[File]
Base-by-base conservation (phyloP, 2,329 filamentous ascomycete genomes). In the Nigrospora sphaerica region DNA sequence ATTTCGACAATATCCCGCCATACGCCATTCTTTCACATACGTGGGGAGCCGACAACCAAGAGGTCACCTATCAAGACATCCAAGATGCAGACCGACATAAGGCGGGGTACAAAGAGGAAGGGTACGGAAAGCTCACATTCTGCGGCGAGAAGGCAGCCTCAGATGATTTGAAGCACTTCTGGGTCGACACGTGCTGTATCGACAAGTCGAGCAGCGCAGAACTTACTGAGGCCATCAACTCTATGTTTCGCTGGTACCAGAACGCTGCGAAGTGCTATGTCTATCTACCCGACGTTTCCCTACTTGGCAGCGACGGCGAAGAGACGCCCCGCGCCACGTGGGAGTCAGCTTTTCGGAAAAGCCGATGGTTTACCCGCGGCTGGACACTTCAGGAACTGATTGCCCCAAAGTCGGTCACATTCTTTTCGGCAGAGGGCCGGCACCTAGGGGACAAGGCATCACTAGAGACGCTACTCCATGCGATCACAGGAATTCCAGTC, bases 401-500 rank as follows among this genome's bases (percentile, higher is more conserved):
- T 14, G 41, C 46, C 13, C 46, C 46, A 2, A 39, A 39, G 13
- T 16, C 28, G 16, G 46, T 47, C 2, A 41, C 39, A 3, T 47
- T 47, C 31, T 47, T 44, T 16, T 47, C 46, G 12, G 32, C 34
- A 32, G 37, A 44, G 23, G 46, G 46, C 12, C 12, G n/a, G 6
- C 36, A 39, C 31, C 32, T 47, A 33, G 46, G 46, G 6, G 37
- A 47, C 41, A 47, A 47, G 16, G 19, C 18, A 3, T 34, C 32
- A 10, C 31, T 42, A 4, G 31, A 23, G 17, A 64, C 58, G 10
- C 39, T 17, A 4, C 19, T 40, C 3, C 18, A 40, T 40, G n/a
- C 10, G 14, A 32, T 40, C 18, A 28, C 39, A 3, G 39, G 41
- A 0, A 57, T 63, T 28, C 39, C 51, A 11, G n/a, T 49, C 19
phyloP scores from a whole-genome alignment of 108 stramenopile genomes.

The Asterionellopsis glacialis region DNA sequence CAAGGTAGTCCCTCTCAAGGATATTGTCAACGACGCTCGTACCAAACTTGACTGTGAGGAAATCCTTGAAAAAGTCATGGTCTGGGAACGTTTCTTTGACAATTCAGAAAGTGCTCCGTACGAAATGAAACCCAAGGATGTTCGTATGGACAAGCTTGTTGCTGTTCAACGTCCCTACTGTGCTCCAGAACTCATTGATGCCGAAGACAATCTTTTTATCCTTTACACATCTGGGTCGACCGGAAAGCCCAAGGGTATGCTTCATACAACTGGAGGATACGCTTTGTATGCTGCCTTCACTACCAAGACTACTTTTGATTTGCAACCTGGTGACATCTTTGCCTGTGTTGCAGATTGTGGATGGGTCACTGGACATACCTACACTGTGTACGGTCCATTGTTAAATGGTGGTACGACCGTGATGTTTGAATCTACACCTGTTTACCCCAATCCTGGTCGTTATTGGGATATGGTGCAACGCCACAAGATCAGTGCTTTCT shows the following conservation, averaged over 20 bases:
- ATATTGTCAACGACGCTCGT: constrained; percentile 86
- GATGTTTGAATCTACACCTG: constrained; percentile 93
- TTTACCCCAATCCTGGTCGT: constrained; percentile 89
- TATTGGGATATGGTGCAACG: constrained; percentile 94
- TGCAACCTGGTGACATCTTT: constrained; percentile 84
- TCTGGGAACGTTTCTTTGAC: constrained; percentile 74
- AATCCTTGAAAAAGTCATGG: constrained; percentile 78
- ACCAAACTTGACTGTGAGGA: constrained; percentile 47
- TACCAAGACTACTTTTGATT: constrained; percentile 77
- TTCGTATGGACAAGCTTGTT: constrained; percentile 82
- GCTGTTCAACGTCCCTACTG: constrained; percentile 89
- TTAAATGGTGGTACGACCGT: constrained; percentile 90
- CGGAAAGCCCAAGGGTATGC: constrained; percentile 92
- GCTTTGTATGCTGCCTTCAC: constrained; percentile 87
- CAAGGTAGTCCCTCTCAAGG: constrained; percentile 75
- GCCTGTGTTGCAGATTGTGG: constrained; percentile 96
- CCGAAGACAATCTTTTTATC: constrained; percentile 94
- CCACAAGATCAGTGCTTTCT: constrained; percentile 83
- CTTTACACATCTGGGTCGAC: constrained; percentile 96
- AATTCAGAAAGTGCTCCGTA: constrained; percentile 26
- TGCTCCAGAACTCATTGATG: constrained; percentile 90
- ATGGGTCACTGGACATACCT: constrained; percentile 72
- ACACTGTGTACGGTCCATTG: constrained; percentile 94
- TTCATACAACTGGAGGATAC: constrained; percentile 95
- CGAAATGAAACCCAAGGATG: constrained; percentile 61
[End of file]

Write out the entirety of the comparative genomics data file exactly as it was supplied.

Base-by-base conservation (phyloP, 2,329 filamentous ascomycete genomes). In the Nigrospora sphaerica region DNA sequence ATTTCGACAATATCCCGCCATACGCCATTCTTTCACATACGTGGGGAGCCGACAACCAAGAGGTCACCTATCAAGACATCCAAGATGCAGACCGACATAAGGCGGGGTACAAAGAGGAAGGGTACGGAAAGCTCACATTCTGCGGCGAGAAGGCAGCCTCAGATGATTTGAAGCACTTCTGGGTCGACACGTGCTGTATCGACAAGTCGAGCAGCGCAGAACTTACTGAGGCCATCAACTCTATGTTTCGCTGGTACCAGAACGCTGCGAAGTGCTATGTCTATCTACCCGACGTTTCCCTACTTGGCAGCGACGGCGAAGAGACGCCCCGCGCCACGTGGGAGTCAGCTTTTCGGAAAAGCCGATGGTTTACCCGCGGCTGGACACTTCAGGAACTGATTGCCCCAAAGTCGGTCACATTCTTTTCGGCAGAGGGCCGGCACCTAGGGGACAAGGCATCACTAGAGACGCTACTCCATGCGATCACAGGAATTCCAGTC, bases 401-500 rank as follows among this genome's bases (percentile, higher is more conserved):
- T 14, G 41, C 46, C 13, C 46, C 46, A 2, A 39, A 39, G 13
- T 16, C 28, G 16, G 46, T 47, C 2, A 41, C 39, A 3, T 47
- T 47, C 31, T 47, T 44, T 16, T 47, C 46, G 12, G 32, C 34
- A 32, G 37, A 44, G 23, G 46, G 46, C 12, C 12, G n/a, G 6
- C 36, A 39, C 31, C 32, T 47, A 33, G 46, G 46, G 6, G 37
- A 47, C 41, A 47, A 47, G 16, G 19, C 18, A 3, T 34, C 32
- A 10, C 31, T 42, A 4, G 31, A 23, G 17, A 64, C 58, G 10
- C 39, T 17, A 4, C 19, T 40, C 3, C 18, A 40, T 40, G n/a
- C 10, G 14, A 32, T 40, C 18, A 28, C 39, A 3, G 39, G 41
- A 0, A 57, T 63, T 28, C 39, C 51, A 11, G n/a, T 49, C 19
phyloP scores from a whole-genome alignment of 108 stramenopile genomes.

The Asterionellopsis glacialis region DNA sequence CAAGGTAGTCCCTCTCAAGGATATTGTCAACGACGCTCGTACCAAACTTGACTGTGAGGAAATCCTTGAAAAAGTCATGGTCTGGGAACGTTTCTTTGACAATTCAGAAAGTGCTCCGTACGAAATGAAACCCAAGGATGTTCGTATGGACAAGCTTGTTGCTGTTCAACGTCCCTACTGTGCTCCAGAACTCATTGATGCCGAAGACAATCTTTTTATCCTTTACACATCTGGGTCGACCGGAAAGCCCAAGGGTATGCTTCATACAACTGGAGGATACGCTTTGTATGCTGCCTTCACTACCAAGACTACTTTTGATTTGCAACCTGGTGACATCTTTGCCTGTGTTGCAGATTGTGGATGGGTCACTGGACATACCTACACTGTGTACGGTCCATTGTTAAATGGTGGTACGACCGTGATGTTTGAATCTACACCTGTTTACCCCAATCCTGGTCGTTATTGGGATATGGTGCAACGCCACAAGATCAGTGCTTTCT shows the following conservation, averaged over 20 bases:
- ATATTGTCAACGACGCTCGT: constrained; percentile 86
- GATGTTTGAATCTACACCTG: constrained; percentile 93
- TTTACCCCAATCCTGGTCGT: constrained; percentile 89
- TATTGGGATATGGTGCAACG: constrained; percentile 94
- TGCAACCTGGTGACATCTTT: constrained; percentile 84
- TCTGGGAACGTTTCTTTGAC: constrained; percentile 74
- AATCCTTGAAAAAGTCATGG: constrained; percentile 78
- ACCAAACTTGACTGTGAGGA: constrained; percentile 47
- TACCAAGACTACTTTTGATT: constrained; percentile 77
- TTCGTATGGACAAGCTTGTT: constrained; percentile 82
- GCTGTTCAACGTCCCTACTG: constrained; percentile 89
- TTAAATGGTGGTACGACCGT: constrained; percentile 90
- CGGAAAGCCCAAGGGTATGC: constrained; percentile 92
- GCTTTGTATGCTGCCTTCAC: constrained; percentile 87
- CAAGGTAGTCCCTCTCAAGG: constrained; percentile 75
- GCCTGTGTTGCAGATTGTGG: constrained; percentile 96
- CCGAAGACAATCTTTTTATC: constrained; percentile 94
- CCACAAGATCAGTGCTTTCT: constrained; percentile 83
- CTTTACACATCTGGGTCGAC: constrained; percentile 96
- AATTCAGAAAGTGCTCCGTA: constrained; percentile 26
- TGCTCCAGAACTCATTGATG: constrained; percentile 90
- ATGGGTCACTGGACATACCT: constrained; percentile 72
- ACACTGTGTACGGTCCATTG: constrained; percentile 94
- TTCATACAACTGGAGGATAC: constrained; percentile 95
- CGAAATGAAACCCAAGGATG: constrained; percentile 61